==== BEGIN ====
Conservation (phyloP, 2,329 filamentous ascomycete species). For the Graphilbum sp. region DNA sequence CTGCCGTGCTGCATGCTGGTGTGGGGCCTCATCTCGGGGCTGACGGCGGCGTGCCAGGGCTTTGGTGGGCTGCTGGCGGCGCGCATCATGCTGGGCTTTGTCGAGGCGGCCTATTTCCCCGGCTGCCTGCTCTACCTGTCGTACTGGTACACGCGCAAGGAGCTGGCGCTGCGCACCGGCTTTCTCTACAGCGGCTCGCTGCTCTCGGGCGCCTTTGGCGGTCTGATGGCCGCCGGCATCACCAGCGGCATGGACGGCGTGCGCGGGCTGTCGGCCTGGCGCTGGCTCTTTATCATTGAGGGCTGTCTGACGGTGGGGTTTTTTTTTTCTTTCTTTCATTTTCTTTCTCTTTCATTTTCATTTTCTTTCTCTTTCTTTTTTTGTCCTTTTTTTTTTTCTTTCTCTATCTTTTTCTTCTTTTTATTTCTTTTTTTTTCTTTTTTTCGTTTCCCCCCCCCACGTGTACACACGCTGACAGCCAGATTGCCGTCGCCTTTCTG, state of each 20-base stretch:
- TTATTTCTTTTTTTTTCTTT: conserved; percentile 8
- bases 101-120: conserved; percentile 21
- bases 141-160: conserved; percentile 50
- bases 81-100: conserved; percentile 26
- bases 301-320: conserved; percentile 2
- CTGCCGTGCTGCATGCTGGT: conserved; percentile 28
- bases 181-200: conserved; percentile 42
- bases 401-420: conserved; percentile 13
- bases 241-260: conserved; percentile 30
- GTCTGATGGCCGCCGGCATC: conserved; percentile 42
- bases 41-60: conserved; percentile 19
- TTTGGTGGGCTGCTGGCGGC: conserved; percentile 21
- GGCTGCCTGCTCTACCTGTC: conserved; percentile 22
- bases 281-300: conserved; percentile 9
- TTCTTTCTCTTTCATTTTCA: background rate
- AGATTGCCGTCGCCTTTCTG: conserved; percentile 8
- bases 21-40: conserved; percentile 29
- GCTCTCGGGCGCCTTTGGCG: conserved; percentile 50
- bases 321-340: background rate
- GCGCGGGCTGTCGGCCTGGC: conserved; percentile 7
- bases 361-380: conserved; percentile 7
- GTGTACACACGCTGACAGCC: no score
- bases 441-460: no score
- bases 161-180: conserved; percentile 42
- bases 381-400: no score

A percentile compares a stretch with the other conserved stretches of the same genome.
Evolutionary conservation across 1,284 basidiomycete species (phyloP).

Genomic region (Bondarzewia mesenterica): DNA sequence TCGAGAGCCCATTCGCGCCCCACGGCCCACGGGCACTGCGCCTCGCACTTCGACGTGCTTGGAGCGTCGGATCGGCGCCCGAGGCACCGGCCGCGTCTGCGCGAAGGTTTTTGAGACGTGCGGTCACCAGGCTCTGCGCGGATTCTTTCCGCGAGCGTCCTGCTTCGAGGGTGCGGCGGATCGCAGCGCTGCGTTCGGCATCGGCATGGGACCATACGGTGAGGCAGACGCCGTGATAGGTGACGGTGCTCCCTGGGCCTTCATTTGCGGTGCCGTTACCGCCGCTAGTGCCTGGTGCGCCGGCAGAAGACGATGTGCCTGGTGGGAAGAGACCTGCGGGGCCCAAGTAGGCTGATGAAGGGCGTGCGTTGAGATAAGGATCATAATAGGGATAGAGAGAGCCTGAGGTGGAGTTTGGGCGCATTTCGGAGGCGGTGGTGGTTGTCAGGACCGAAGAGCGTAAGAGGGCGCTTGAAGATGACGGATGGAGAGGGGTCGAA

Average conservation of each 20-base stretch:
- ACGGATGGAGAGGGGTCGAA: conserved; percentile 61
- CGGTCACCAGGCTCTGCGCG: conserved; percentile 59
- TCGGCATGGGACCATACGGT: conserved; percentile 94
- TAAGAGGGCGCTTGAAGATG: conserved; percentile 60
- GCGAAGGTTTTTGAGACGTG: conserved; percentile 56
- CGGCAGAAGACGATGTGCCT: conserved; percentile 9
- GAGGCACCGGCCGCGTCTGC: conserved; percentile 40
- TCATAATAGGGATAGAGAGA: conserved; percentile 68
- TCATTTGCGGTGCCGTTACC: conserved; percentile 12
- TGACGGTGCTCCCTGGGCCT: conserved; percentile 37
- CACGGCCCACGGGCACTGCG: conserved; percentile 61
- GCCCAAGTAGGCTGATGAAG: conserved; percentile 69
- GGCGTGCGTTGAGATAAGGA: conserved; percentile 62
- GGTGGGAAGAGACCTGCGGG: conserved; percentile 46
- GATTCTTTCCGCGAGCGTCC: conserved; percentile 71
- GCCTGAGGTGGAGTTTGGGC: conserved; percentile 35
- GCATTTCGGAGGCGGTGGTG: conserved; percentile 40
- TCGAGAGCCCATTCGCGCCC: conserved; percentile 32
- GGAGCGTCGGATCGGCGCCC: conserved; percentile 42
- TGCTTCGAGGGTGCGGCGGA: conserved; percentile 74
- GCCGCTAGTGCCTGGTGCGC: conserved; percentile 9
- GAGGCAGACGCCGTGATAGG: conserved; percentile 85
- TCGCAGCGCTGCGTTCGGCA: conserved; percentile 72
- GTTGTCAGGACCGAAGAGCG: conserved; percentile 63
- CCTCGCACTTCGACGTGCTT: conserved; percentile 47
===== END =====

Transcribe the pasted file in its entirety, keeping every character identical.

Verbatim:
Conservation (phyloP, 2,329 filamentous ascomycete species). For the Graphilbum sp. region DNA sequence CTGCCGTGCTGCATGCTGGTGTGGGGCCTCATCTCGGGGCTGACGGCGGCGTGCCAGGGCTTTGGTGGGCTGCTGGCGGCGCGCATCATGCTGGGCTTTGTCGAGGCGGCCTATTTCCCCGGCTGCCTGCTCTACCTGTCGTACTGGTACACGCGCAAGGAGCTGGCGCTGCGCACCGGCTTTCTCTACAGCGGCTCGCTGCTCTCGGGCGCCTTTGGCGGTCTGATGGCCGCCGGCATCACCAGCGGCATGGACGGCGTGCGCGGGCTGTCGGCCTGGCGCTGGCTCTTTATCATTGAGGGCTGTCTGACGGTGGGGTTTTTTTTTTCTTTCTTTCATTTTCTTTCTCTTTCATTTTCATTTTCTTTCTCTTTCTTTTTTTGTCCTTTTTTTTTTTCTTTCTCTATCTTTTTCTTCTTTTTATTTCTTTTTTTTTCTTTTTTTCGTTTCCCCCCCCCACGTGTACACACGCTGACAGCCAGATTGCCGTCGCCTTTCTG, state of each 20-base stretch:
- TTATTTCTTTTTTTTTCTTT: conserved; percentile 8
- bases 101-120: conserved; percentile 21
- bases 141-160: conserved; percentile 50
- bases 81-100: conserved; percentile 26
- bases 301-320: conserved; percentile 2
- CTGCCGTGCTGCATGCTGGT: conserved; percentile 28
- bases 181-200: conserved; percentile 42
- bases 401-420: conserved; percentile 13
- bases 241-260: conserved; percentile 30
- GTCTGATGGCCGCCGGCATC: conserved; percentile 42
- bases 41-60: conserved; percentile 19
- TTTGGTGGGCTGCTGGCGGC: conserved; percentile 21
- GGCTGCCTGCTCTACCTGTC: conserved; percentile 22
- bases 281-300: conserved; percentile 9
- TTCTTTCTCTTTCATTTTCA: background rate
- AGATTGCCGTCGCCTTTCTG: conserved; percentile 8
- bases 21-40: conserved; percentile 29
- GCTCTCGGGCGCCTTTGGCG: conserved; percentile 50
- bases 321-340: background rate
- GCGCGGGCTGTCGGCCTGGC: conserved; percentile 7
- bases 361-380: conserved; percentile 7
- GTGTACACACGCTGACAGCC: no score
- bases 441-460: no score
- bases 161-180: conserved; percentile 42
- bases 381-400: no score

A percentile compares a stretch with the other conserved stretches of the same genome.
Evolutionary conservation across 1,284 basidiomycete species (phyloP).

Genomic region (Bondarzewia mesenterica): DNA sequence TCGAGAGCCCATTCGCGCCCCACGGCCCACGGGCACTGCGCCTCGCACTTCGACGTGCTTGGAGCGTCGGATCGGCGCCCGAGGCACCGGCCGCGTCTGCGCGAAGGTTTTTGAGACGTGCGGTCACCAGGCTCTGCGCGGATTCTTTCCGCGAGCGTCCTGCTTCGAGGGTGCGGCGGATCGCAGCGCTGCGTTCGGCATCGGCATGGGACCATACGGTGAGGCAGACGCCGTGATAGGTGACGGTGCTCCCTGGGCCTTCATTTGCGGTGCCGTTACCGCCGCTAGTGCCTGGTGCGCCGGCAGAAGACGATGTGCCTGGTGGGAAGAGACCTGCGGGGCCCAAGTAGGCTGATGAAGGGCGTGCGTTGAGATAAGGATCATAATAGGGATAGAGAGAGCCTGAGGTGGAGTTTGGGCGCATTTCGGAGGCGGTGGTGGTTGTCAGGACCGAAGAGCGTAAGAGGGCGCTTGAAGATGACGGATGGAGAGGGGTCGAA

Average conservation of each 20-base stretch:
- ACGGATGGAGAGGGGTCGAA: conserved; percentile 61
- CGGTCACCAGGCTCTGCGCG: conserved; percentile 59
- TCGGCATGGGACCATACGGT: conserved; percentile 94
- TAAGAGGGCGCTTGAAGATG: conserved; percentile 60
- GCGAAGGTTTTTGAGACGTG: conserved; percentile 56
- CGGCAGAAGACGATGTGCCT: conserved; percentile 9
- GAGGCACCGGCCGCGTCTGC: conserved; percentile 40
- TCATAATAGGGATAGAGAGA: conserved; percentile 68
- TCATTTGCGGTGCCGTTACC: conserved; percentile 12
- TGACGGTGCTCCCTGGGCCT: conserved; percentile 37
- CACGGCCCACGGGCACTGCG: conserved; percentile 61
- GCCCAAGTAGGCTGATGAAG: conserved; percentile 69
- GGCGTGCGTTGAGATAAGGA: conserved; percentile 62
- GGTGGGAAGAGACCTGCGGG: conserved; percentile 46
- GATTCTTTCCGCGAGCGTCC: conserved; percentile 71
- GCCTGAGGTGGAGTTTGGGC: conserved; percentile 35
- GCATTTCGGAGGCGGTGGTG: conserved; percentile 40
- TCGAGAGCCCATTCGCGCCC: conserved; percentile 32
- GGAGCGTCGGATCGGCGCCC: conserved; percentile 42
- TGCTTCGAGGGTGCGGCGGA: conserved; percentile 74
- GCCGCTAGTGCCTGGTGCGC: conserved; percentile 9
- GAGGCAGACGCCGTGATAGG: conserved; percentile 85
- TCGCAGCGCTGCGTTCGGCA: conserved; percentile 72
- GTTGTCAGGACCGAAGAGCG: conserved; percentile 63
- CCTCGCACTTCGACGTGCTT: conserved; percentile 47